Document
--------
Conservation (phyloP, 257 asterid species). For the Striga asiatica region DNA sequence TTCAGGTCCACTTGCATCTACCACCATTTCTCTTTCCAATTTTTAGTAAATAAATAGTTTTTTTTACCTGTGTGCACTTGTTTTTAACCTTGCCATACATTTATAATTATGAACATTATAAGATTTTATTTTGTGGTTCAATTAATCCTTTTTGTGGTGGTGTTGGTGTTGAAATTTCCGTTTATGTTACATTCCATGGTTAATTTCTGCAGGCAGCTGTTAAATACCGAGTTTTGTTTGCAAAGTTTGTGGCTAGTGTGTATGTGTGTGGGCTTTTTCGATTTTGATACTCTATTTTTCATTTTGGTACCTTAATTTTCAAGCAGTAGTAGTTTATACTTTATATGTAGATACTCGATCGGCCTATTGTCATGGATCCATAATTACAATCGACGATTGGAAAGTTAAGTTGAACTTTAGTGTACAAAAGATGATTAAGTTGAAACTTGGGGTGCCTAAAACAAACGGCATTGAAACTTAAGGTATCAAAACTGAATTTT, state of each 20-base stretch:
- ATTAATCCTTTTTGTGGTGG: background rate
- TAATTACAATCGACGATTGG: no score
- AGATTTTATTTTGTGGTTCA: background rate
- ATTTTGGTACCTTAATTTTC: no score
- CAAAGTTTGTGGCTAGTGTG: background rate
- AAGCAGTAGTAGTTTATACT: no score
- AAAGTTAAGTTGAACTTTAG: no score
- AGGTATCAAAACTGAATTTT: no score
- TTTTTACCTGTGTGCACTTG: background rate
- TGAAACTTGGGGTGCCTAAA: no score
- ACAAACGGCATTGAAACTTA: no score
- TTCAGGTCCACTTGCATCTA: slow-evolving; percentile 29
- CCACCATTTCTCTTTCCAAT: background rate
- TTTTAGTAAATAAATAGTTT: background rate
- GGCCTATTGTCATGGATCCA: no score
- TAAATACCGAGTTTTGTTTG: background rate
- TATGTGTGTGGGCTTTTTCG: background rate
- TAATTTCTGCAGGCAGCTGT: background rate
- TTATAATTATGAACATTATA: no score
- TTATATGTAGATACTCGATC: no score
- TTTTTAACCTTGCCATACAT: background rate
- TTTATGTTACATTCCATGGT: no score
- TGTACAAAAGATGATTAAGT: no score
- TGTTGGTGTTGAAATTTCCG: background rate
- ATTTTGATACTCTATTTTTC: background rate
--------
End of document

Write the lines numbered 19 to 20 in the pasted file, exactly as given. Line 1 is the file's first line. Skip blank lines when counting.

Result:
- TAATTTCTGCAGGCAGCTGT: background rate
- TTATAATTATGAACATTATA: no score